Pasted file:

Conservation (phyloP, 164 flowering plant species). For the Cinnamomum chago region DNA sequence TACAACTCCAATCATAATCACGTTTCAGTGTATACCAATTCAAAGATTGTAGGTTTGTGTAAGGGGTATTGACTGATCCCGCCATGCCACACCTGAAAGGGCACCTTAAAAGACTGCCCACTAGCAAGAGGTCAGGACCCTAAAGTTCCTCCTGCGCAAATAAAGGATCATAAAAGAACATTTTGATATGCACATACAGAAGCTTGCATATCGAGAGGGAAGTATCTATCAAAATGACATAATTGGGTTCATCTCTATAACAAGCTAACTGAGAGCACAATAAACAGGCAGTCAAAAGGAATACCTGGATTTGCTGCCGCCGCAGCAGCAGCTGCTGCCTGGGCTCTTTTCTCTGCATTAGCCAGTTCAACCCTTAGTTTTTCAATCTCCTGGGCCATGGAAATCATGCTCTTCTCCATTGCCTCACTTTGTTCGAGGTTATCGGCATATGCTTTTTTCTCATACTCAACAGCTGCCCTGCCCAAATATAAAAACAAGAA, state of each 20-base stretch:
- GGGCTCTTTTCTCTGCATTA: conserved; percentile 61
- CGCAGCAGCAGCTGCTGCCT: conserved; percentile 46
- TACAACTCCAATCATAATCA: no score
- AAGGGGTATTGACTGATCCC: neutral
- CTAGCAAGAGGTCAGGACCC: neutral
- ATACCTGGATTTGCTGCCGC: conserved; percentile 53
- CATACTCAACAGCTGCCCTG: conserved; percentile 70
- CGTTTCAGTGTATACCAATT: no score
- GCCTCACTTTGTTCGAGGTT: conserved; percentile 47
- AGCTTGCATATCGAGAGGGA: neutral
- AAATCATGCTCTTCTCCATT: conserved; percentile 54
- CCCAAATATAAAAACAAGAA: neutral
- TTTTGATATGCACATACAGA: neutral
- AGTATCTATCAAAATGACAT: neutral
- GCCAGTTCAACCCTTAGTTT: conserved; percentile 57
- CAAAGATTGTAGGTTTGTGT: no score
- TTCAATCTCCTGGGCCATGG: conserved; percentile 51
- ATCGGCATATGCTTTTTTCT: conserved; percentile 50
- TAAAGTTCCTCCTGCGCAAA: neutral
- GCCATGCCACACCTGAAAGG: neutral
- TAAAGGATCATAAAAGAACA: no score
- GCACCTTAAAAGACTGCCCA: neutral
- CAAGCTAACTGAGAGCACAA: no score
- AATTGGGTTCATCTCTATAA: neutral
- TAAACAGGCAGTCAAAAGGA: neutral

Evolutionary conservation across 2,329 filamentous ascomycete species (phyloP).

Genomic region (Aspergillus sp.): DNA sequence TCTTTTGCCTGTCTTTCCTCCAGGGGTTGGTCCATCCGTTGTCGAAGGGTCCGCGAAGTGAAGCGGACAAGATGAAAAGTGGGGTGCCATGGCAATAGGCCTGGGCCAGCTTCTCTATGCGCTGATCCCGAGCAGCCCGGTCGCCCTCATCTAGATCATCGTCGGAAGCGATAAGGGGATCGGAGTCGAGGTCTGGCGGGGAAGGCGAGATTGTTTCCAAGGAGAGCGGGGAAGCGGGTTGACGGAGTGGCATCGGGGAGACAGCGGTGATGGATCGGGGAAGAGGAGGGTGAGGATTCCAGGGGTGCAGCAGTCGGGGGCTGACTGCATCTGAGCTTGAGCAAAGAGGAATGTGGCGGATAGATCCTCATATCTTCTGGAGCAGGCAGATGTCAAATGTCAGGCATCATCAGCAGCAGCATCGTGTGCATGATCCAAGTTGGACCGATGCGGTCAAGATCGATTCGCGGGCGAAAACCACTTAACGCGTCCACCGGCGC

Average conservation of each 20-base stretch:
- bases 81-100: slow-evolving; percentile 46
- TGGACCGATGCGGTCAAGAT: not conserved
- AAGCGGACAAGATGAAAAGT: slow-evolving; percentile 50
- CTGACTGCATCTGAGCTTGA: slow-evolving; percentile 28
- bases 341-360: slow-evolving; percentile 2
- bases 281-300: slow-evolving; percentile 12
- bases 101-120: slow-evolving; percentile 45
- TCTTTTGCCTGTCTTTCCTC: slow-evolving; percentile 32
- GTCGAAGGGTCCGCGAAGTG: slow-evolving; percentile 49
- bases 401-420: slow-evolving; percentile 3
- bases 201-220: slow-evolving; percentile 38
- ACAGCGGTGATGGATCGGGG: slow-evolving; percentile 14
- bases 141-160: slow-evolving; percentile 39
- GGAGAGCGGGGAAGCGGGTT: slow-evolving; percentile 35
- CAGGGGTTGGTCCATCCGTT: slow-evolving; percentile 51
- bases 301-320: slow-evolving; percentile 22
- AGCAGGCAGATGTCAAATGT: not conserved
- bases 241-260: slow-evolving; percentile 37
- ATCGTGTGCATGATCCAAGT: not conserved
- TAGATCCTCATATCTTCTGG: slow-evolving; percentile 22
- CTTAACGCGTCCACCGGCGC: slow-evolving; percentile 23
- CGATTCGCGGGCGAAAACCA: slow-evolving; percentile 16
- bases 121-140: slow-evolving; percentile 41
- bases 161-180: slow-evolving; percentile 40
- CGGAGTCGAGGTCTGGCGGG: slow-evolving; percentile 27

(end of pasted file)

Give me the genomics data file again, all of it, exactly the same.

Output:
Conservation (phyloP, 164 flowering plant species). For the Cinnamomum chago region DNA sequence TACAACTCCAATCATAATCACGTTTCAGTGTATACCAATTCAAAGATTGTAGGTTTGTGTAAGGGGTATTGACTGATCCCGCCATGCCACACCTGAAAGGGCACCTTAAAAGACTGCCCACTAGCAAGAGGTCAGGACCCTAAAGTTCCTCCTGCGCAAATAAAGGATCATAAAAGAACATTTTGATATGCACATACAGAAGCTTGCATATCGAGAGGGAAGTATCTATCAAAATGACATAATTGGGTTCATCTCTATAACAAGCTAACTGAGAGCACAATAAACAGGCAGTCAAAAGGAATACCTGGATTTGCTGCCGCCGCAGCAGCAGCTGCTGCCTGGGCTCTTTTCTCTGCATTAGCCAGTTCAACCCTTAGTTTTTCAATCTCCTGGGCCATGGAAATCATGCTCTTCTCCATTGCCTCACTTTGTTCGAGGTTATCGGCATATGCTTTTTTCTCATACTCAACAGCTGCCCTGCCCAAATATAAAAACAAGAA, state of each 20-base stretch:
- GGGCTCTTTTCTCTGCATTA: conserved; percentile 61
- CGCAGCAGCAGCTGCTGCCT: conserved; percentile 46
- TACAACTCCAATCATAATCA: no score
- AAGGGGTATTGACTGATCCC: neutral
- CTAGCAAGAGGTCAGGACCC: neutral
- ATACCTGGATTTGCTGCCGC: conserved; percentile 53
- CATACTCAACAGCTGCCCTG: conserved; percentile 70
- CGTTTCAGTGTATACCAATT: no score
- GCCTCACTTTGTTCGAGGTT: conserved; percentile 47
- AGCTTGCATATCGAGAGGGA: neutral
- AAATCATGCTCTTCTCCATT: conserved; percentile 54
- CCCAAATATAAAAACAAGAA: neutral
- TTTTGATATGCACATACAGA: neutral
- AGTATCTATCAAAATGACAT: neutral
- GCCAGTTCAACCCTTAGTTT: conserved; percentile 57
- CAAAGATTGTAGGTTTGTGT: no score
- TTCAATCTCCTGGGCCATGG: conserved; percentile 51
- ATCGGCATATGCTTTTTTCT: conserved; percentile 50
- TAAAGTTCCTCCTGCGCAAA: neutral
- GCCATGCCACACCTGAAAGG: neutral
- TAAAGGATCATAAAAGAACA: no score
- GCACCTTAAAAGACTGCCCA: neutral
- CAAGCTAACTGAGAGCACAA: no score
- AATTGGGTTCATCTCTATAA: neutral
- TAAACAGGCAGTCAAAAGGA: neutral

Evolutionary conservation across 2,329 filamentous ascomycete species (phyloP).

Genomic region (Aspergillus sp.): DNA sequence TCTTTTGCCTGTCTTTCCTCCAGGGGTTGGTCCATCCGTTGTCGAAGGGTCCGCGAAGTGAAGCGGACAAGATGAAAAGTGGGGTGCCATGGCAATAGGCCTGGGCCAGCTTCTCTATGCGCTGATCCCGAGCAGCCCGGTCGCCCTCATCTAGATCATCGTCGGAAGCGATAAGGGGATCGGAGTCGAGGTCTGGCGGGGAAGGCGAGATTGTTTCCAAGGAGAGCGGGGAAGCGGGTTGACGGAGTGGCATCGGGGAGACAGCGGTGATGGATCGGGGAAGAGGAGGGTGAGGATTCCAGGGGTGCAGCAGTCGGGGGCTGACTGCATCTGAGCTTGAGCAAAGAGGAATGTGGCGGATAGATCCTCATATCTTCTGGAGCAGGCAGATGTCAAATGTCAGGCATCATCAGCAGCAGCATCGTGTGCATGATCCAAGTTGGACCGATGCGGTCAAGATCGATTCGCGGGCGAAAACCACTTAACGCGTCCACCGGCGC

Average conservation of each 20-base stretch:
- bases 81-100: slow-evolving; percentile 46
- TGGACCGATGCGGTCAAGAT: not conserved
- AAGCGGACAAGATGAAAAGT: slow-evolving; percentile 50
- CTGACTGCATCTGAGCTTGA: slow-evolving; percentile 28
- bases 341-360: slow-evolving; percentile 2
- bases 281-300: slow-evolving; percentile 12
- bases 101-120: slow-evolving; percentile 45
- TCTTTTGCCTGTCTTTCCTC: slow-evolving; percentile 32
- GTCGAAGGGTCCGCGAAGTG: slow-evolving; percentile 49
- bases 401-420: slow-evolving; percentile 3
- bases 201-220: slow-evolving; percentile 38
- ACAGCGGTGATGGATCGGGG: slow-evolving; percentile 14
- bases 141-160: slow-evolving; percentile 39
- GGAGAGCGGGGAAGCGGGTT: slow-evolving; percentile 35
- CAGGGGTTGGTCCATCCGTT: slow-evolving; percentile 51
- bases 301-320: slow-evolving; percentile 22
- AGCAGGCAGATGTCAAATGT: not conserved
- bases 241-260: slow-evolving; percentile 37
- ATCGTGTGCATGATCCAAGT: not conserved
- TAGATCCTCATATCTTCTGG: slow-evolving; percentile 22
- CTTAACGCGTCCACCGGCGC: slow-evolving; percentile 23
- CGATTCGCGGGCGAAAACCA: slow-evolving; percentile 16
- bases 121-140: slow-evolving; percentile 41
- bases 161-180: slow-evolving; percentile 40
- CGGAGTCGAGGTCTGGCGGG: slow-evolving; percentile 27